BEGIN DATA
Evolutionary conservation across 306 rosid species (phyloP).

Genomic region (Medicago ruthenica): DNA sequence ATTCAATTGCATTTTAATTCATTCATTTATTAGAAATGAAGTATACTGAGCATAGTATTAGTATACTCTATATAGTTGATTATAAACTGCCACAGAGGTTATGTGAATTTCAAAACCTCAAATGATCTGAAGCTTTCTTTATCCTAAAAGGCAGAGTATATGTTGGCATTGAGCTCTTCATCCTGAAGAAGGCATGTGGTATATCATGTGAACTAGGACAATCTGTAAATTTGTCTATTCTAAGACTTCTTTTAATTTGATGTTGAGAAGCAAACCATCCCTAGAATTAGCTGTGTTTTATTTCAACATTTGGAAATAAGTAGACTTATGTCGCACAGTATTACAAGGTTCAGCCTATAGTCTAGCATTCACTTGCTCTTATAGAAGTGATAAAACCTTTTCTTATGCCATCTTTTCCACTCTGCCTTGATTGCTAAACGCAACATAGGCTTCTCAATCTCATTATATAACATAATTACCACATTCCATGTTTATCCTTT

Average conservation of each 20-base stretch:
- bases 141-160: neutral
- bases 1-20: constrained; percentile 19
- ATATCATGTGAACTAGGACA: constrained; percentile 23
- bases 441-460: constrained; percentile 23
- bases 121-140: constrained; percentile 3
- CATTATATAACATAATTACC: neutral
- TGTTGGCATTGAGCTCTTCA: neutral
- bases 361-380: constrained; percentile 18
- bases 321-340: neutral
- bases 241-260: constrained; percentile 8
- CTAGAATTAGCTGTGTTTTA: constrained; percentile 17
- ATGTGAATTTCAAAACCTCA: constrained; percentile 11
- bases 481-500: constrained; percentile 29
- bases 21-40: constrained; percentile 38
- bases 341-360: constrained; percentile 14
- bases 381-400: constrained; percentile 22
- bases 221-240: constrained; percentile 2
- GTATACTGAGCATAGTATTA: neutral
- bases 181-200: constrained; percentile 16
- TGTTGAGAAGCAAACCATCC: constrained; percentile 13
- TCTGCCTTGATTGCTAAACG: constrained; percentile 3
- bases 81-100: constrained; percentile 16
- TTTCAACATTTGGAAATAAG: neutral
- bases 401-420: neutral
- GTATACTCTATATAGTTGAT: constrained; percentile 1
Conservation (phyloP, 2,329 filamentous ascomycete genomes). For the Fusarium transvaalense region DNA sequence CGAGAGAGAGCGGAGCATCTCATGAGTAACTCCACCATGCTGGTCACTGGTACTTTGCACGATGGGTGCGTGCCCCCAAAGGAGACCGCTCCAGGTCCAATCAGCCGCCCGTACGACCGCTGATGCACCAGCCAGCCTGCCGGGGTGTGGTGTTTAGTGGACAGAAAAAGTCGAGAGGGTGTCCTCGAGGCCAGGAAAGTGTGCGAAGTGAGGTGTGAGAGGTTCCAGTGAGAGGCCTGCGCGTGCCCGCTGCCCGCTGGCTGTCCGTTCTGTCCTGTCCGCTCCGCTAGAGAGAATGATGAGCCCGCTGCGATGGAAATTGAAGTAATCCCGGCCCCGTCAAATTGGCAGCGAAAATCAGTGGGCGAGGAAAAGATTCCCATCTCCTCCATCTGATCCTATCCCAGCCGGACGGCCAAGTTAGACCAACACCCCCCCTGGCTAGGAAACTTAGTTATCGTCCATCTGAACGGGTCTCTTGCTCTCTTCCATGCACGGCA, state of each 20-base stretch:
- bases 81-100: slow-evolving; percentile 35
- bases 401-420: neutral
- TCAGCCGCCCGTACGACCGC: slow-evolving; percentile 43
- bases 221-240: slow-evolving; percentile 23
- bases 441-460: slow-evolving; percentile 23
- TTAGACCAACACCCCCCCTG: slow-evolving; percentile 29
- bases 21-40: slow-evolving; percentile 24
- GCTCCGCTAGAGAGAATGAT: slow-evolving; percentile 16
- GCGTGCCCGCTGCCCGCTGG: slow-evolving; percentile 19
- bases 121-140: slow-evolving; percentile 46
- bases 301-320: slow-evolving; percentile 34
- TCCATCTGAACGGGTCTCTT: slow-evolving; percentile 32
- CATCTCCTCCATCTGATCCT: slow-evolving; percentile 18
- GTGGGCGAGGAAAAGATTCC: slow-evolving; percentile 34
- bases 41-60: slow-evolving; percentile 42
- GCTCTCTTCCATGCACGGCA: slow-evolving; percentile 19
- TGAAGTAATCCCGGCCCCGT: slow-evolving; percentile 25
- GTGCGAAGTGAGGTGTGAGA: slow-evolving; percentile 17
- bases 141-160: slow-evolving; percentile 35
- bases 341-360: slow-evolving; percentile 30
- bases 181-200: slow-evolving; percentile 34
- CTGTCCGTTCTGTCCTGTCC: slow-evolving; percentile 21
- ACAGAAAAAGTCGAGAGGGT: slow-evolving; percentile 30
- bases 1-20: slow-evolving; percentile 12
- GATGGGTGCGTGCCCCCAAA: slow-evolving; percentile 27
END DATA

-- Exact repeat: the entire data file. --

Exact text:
Evolutionary conservation across 306 rosid species (phyloP).

Genomic region (Medicago ruthenica): DNA sequence ATTCAATTGCATTTTAATTCATTCATTTATTAGAAATGAAGTATACTGAGCATAGTATTAGTATACTCTATATAGTTGATTATAAACTGCCACAGAGGTTATGTGAATTTCAAAACCTCAAATGATCTGAAGCTTTCTTTATCCTAAAAGGCAGAGTATATGTTGGCATTGAGCTCTTCATCCTGAAGAAGGCATGTGGTATATCATGTGAACTAGGACAATCTGTAAATTTGTCTATTCTAAGACTTCTTTTAATTTGATGTTGAGAAGCAAACCATCCCTAGAATTAGCTGTGTTTTATTTCAACATTTGGAAATAAGTAGACTTATGTCGCACAGTATTACAAGGTTCAGCCTATAGTCTAGCATTCACTTGCTCTTATAGAAGTGATAAAACCTTTTCTTATGCCATCTTTTCCACTCTGCCTTGATTGCTAAACGCAACATAGGCTTCTCAATCTCATTATATAACATAATTACCACATTCCATGTTTATCCTTT

Average conservation of each 20-base stretch:
- bases 141-160: neutral
- bases 1-20: constrained; percentile 19
- ATATCATGTGAACTAGGACA: constrained; percentile 23
- bases 441-460: constrained; percentile 23
- bases 121-140: constrained; percentile 3
- CATTATATAACATAATTACC: neutral
- TGTTGGCATTGAGCTCTTCA: neutral
- bases 361-380: constrained; percentile 18
- bases 321-340: neutral
- bases 241-260: constrained; percentile 8
- CTAGAATTAGCTGTGTTTTA: constrained; percentile 17
- ATGTGAATTTCAAAACCTCA: constrained; percentile 11
- bases 481-500: constrained; percentile 29
- bases 21-40: constrained; percentile 38
- bases 341-360: constrained; percentile 14
- bases 381-400: constrained; percentile 22
- bases 221-240: constrained; percentile 2
- GTATACTGAGCATAGTATTA: neutral
- bases 181-200: constrained; percentile 16
- TGTTGAGAAGCAAACCATCC: constrained; percentile 13
- TCTGCCTTGATTGCTAAACG: constrained; percentile 3
- bases 81-100: constrained; percentile 16
- TTTCAACATTTGGAAATAAG: neutral
- bases 401-420: neutral
- GTATACTCTATATAGTTGAT: constrained; percentile 1
Conservation (phyloP, 2,329 filamentous ascomycete genomes). For the Fusarium transvaalense region DNA sequence CGAGAGAGAGCGGAGCATCTCATGAGTAACTCCACCATGCTGGTCACTGGTACTTTGCACGATGGGTGCGTGCCCCCAAAGGAGACCGCTCCAGGTCCAATCAGCCGCCCGTACGACCGCTGATGCACCAGCCAGCCTGCCGGGGTGTGGTGTTTAGTGGACAGAAAAAGTCGAGAGGGTGTCCTCGAGGCCAGGAAAGTGTGCGAAGTGAGGTGTGAGAGGTTCCAGTGAGAGGCCTGCGCGTGCCCGCTGCCCGCTGGCTGTCCGTTCTGTCCTGTCCGCTCCGCTAGAGAGAATGATGAGCCCGCTGCGATGGAAATTGAAGTAATCCCGGCCCCGTCAAATTGGCAGCGAAAATCAGTGGGCGAGGAAAAGATTCCCATCTCCTCCATCTGATCCTATCCCAGCCGGACGGCCAAGTTAGACCAACACCCCCCCTGGCTAGGAAACTTAGTTATCGTCCATCTGAACGGGTCTCTTGCTCTCTTCCATGCACGGCA, state of each 20-base stretch:
- bases 81-100: slow-evolving; percentile 35
- bases 401-420: neutral
- TCAGCCGCCCGTACGACCGC: slow-evolving; percentile 43
- bases 221-240: slow-evolving; percentile 23
- bases 441-460: slow-evolving; percentile 23
- TTAGACCAACACCCCCCCTG: slow-evolving; percentile 29
- bases 21-40: slow-evolving; percentile 24
- GCTCCGCTAGAGAGAATGAT: slow-evolving; percentile 16
- GCGTGCCCGCTGCCCGCTGG: slow-evolving; percentile 19
- bases 121-140: slow-evolving; percentile 46
- bases 301-320: slow-evolving; percentile 34
- TCCATCTGAACGGGTCTCTT: slow-evolving; percentile 32
- CATCTCCTCCATCTGATCCT: slow-evolving; percentile 18
- GTGGGCGAGGAAAAGATTCC: slow-evolving; percentile 34
- bases 41-60: slow-evolving; percentile 42
- GCTCTCTTCCATGCACGGCA: slow-evolving; percentile 19
- TGAAGTAATCCCGGCCCCGT: slow-evolving; percentile 25
- GTGCGAAGTGAGGTGTGAGA: slow-evolving; percentile 17
- bases 141-160: slow-evolving; percentile 35
- bases 341-360: slow-evolving; percentile 30
- bases 181-200: slow-evolving; percentile 34
- CTGTCCGTTCTGTCCTGTCC: slow-evolving; percentile 21
- ACAGAAAAAGTCGAGAGGGT: slow-evolving; percentile 30
- bases 1-20: slow-evolving; percentile 12
- GATGGGTGCGTGCCCCCAAA: slow-evolving; percentile 27